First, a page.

• Simon Burall
      July 22, 2011 at 7:04 am


      Thanks for the reply. Tackling your core points in order.

      i. It’s not (just) me that has taken the decision that more robust press regulation is required. It’s the leaders of the 3 major parties that have done so – It’s therefore immaterial what my decision is; it’s already happening. So the question is whether the people doing the reforming should be the only ones or not, or whether there is, or should be, a role for public engagement.

      ii. the model you highlight as successfully holding the NotW to account is a consumerist one, but there are others and I think it is at certainly debatable whether it is in the long term interests of the health of our democracy to rely solely on that to hold newspapers to account.

      iii. we are already having a mass ‘conversation’ and I’d suggest – as does Alice above – that it doesn’t really cut it. My suggestion above is that the government needs to listen harder to it, and try to understand it as a first step. However, that mustn’t be the end of it – and it would be the worst possible result if they tried to promote more of the same. That really would have the perverse result of stifling public voice that you are worried about.

      What government needs to do, in my opinion, is identify what it is that the public can add to the debate about reform that it has started and then create spaces where the public can enter this debate in a way that develops greater understanding and perhaps consensus rather than squashing the ‘public voice’ under the noise of the loudest. At the end of the post I point to two recent pieces I wrote exploring how this could be done in the politically contentious area of aid policy and the potentially very technical and very boring, from the point of view of most citizens, area government consultation.

      A quick fix, a smart website with a few fancy apps won’t cut it; it will have exactly the result that you are predicting. Ministers devoting adequate time and political capital to think through how best citizens can support their decision, allied with the spending of public money will have the opposite effect. The tabloids would say the sums of money required are too large; but what price should we place on our democracy?

      • July 22, 2011 at 8:37 am

        I think we agree on the core point – press regulation should not be decided by those with most to gain: the press and politicians.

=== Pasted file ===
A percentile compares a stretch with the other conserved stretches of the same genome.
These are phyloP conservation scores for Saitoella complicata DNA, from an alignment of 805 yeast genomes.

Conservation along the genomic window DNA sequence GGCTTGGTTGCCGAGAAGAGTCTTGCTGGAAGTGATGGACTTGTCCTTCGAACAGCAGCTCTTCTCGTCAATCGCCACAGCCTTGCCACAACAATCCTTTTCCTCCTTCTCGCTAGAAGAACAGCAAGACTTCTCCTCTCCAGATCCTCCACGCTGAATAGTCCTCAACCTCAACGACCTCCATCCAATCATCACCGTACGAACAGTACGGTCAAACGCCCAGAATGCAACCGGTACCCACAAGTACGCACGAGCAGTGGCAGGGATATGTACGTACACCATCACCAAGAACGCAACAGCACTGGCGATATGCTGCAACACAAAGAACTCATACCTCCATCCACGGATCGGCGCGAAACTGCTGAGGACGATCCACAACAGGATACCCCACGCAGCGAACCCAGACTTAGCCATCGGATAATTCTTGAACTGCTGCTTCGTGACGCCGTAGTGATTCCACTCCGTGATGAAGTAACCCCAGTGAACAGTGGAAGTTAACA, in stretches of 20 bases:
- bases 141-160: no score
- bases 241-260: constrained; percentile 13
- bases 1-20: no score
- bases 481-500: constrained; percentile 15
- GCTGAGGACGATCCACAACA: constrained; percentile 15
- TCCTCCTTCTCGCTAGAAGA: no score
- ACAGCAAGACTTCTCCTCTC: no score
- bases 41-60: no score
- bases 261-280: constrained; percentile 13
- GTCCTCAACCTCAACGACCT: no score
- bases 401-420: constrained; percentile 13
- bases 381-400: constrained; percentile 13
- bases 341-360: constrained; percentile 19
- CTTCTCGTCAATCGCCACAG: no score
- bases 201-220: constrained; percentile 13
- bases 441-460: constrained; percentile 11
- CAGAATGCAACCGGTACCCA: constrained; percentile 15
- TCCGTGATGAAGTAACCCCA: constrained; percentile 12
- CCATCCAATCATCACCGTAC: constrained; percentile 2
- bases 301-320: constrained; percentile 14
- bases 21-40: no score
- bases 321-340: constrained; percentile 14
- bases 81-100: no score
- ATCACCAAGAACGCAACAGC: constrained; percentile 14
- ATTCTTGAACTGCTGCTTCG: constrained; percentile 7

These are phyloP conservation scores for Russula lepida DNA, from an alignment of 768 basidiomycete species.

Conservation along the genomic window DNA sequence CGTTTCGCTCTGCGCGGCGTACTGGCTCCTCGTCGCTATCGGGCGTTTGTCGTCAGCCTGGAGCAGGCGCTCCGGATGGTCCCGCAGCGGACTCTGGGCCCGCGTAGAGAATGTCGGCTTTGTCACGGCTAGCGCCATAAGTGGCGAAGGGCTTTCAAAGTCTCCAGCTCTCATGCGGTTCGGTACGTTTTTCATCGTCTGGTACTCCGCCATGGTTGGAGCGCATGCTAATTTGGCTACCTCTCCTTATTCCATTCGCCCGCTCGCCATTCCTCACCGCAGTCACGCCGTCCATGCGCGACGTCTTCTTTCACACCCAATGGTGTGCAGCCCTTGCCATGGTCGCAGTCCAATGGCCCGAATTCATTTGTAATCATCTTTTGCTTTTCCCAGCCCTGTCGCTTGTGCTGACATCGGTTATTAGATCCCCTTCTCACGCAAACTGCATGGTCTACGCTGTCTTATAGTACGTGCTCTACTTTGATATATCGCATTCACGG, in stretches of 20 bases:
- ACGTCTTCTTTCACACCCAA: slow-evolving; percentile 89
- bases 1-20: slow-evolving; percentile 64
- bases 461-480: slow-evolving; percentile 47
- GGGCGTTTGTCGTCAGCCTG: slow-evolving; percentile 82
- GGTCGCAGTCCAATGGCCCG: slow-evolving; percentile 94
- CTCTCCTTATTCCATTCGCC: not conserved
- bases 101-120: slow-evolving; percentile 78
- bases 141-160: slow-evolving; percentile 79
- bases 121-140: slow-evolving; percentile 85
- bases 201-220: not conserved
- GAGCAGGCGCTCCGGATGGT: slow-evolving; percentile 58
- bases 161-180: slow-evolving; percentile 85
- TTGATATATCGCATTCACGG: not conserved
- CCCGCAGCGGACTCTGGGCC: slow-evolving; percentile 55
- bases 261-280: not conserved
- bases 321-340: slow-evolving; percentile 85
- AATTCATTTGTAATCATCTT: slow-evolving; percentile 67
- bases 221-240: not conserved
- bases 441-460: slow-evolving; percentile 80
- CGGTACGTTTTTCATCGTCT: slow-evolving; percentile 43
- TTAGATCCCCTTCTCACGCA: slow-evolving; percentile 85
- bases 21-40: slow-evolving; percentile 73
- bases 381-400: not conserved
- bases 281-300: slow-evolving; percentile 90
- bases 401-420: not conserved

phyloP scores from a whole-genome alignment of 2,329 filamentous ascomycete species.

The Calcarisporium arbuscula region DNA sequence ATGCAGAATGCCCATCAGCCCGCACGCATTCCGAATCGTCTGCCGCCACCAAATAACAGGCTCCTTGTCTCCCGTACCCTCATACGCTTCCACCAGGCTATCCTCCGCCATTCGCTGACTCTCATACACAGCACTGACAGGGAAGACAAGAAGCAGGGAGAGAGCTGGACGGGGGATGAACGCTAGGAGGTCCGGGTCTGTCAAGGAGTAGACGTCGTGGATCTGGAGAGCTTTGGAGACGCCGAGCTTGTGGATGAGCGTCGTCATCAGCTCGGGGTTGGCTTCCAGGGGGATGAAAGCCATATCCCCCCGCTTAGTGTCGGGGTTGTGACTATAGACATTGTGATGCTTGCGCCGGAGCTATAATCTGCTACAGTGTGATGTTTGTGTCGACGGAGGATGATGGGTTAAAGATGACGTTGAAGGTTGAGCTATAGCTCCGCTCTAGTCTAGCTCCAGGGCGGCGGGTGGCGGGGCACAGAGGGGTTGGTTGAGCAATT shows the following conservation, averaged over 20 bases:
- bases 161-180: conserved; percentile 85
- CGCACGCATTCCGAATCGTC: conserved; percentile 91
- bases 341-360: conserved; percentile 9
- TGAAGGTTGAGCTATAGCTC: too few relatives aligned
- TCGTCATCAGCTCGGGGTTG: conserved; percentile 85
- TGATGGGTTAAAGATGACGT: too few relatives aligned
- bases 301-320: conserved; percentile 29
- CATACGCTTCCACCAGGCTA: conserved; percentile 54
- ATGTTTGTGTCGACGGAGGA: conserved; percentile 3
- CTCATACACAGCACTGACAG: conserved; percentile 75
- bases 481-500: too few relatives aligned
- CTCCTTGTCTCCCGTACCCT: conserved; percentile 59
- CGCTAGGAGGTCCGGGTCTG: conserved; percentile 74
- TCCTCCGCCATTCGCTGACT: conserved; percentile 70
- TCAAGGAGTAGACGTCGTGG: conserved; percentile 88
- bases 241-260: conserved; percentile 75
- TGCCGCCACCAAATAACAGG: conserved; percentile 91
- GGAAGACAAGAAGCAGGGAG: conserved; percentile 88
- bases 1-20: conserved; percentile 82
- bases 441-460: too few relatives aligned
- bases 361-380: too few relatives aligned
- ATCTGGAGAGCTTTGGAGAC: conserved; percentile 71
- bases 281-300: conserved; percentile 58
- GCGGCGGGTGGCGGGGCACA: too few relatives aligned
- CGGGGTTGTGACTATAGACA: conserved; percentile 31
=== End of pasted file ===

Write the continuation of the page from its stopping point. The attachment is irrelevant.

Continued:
That said, let’s continue…

        i. Yes the political leadership of the country have said that more press regulation is required. That’s not surprising. They are in a constant power struggle with the press. That does not mean your decision (that press regulation is required) is immaterial. Being led, by politicians, into the assumption that more regulation is required is dangerous. That is going to be their strategy. Rush to the decision (and it is only 3 weeks since the public really became aware of the story) that regulation is required and then take time to implement that regulation away from the public’s eye. You argue that the public must be involved in that conversation. I’d argue that the public must avoid that being the conversation, because I don’t foresee a good ending because the public don’t have the patience to see it through the 12 months of the Levenson Inquiry never-mind the opaque legalities that might follow.

        ii. the consumerist model worked for NotW. In many ways it’s going to be more democratic than Lord Levenson & Co.

        iii. I agree

        In short, I think the public should be questioning the need for more regulation, and I’m going to be very wary of Govt attempts to involve citizens in their decision making. It doesn’t mean I’ll oppose it but I’ll be very wary.

        Finally, thanks for providing some space to debate.

  3. Glenn
    July 21, 2011 at 1:04 pm

    Good post. I heard a statistic that only 18% of people trust journalists. It’s 19% for politicians. Apparently it’s 63% for the police. Who and where are these believers, I wonder?

    Perhaps one of the few positives to come out of this debacle is that people’s eyes are opened to how the system works. In setting the news agenda, sensationalizing some stories and ignoring matters of real significance.

    It’s time to completey de-couple the media and politicians, certainly when it comes to deciding how and what to regulate or censor.

    And while we’re there, let’s ban tabloid journalism (along with the culture of fear it creates – I include the Daily Mail) and remove the toothless and ill-conceived press complaints commission out of the equation.

    BTW Twitter might be a place to exchange views, but in only 140 characters? This is the buzzword culture that the press is partly responsible for and leaves no room for real consultation or debate.

    • Simon Burall
      July 22, 2011 at 7:16 am

      Glenn, thanks for the comment, and good to see you again!

      You highlight why I think that the public voice is so important – this is about something wider than just press regulation, it is about the interaction between different systems of governance – the accountability that should be enacted by the press, the role of the police, the role of parliament and the role of the government.

      I disagree that we need to decouple the press from politicians – otherwise how do we hear what’s really going on. Even operating outside the space confines of twitter I don’t feel i have space to really explore this and debate with you whether we do hold different views or are viewing different facets of the same problem. I think though that this is a critical point needing real public debate and understanding before we can all reach a proper understanding of what the role of the press is in this regard and what that relationship would look like if it was working properly.

      I also fear that banning tabloid journalism would be the wrong step. They are read by far more people than the broadsheets, and while I disagree with most of what Shane has said above, they are very obviously valued by consumers. To ban them would confirm the real fears of much of the public that there is an elite operating out of London that thinks it knows best. So the question is how we change culture to resist the coarsening of our national debate that is happening across the whole of British media and not just confined to the tabloids.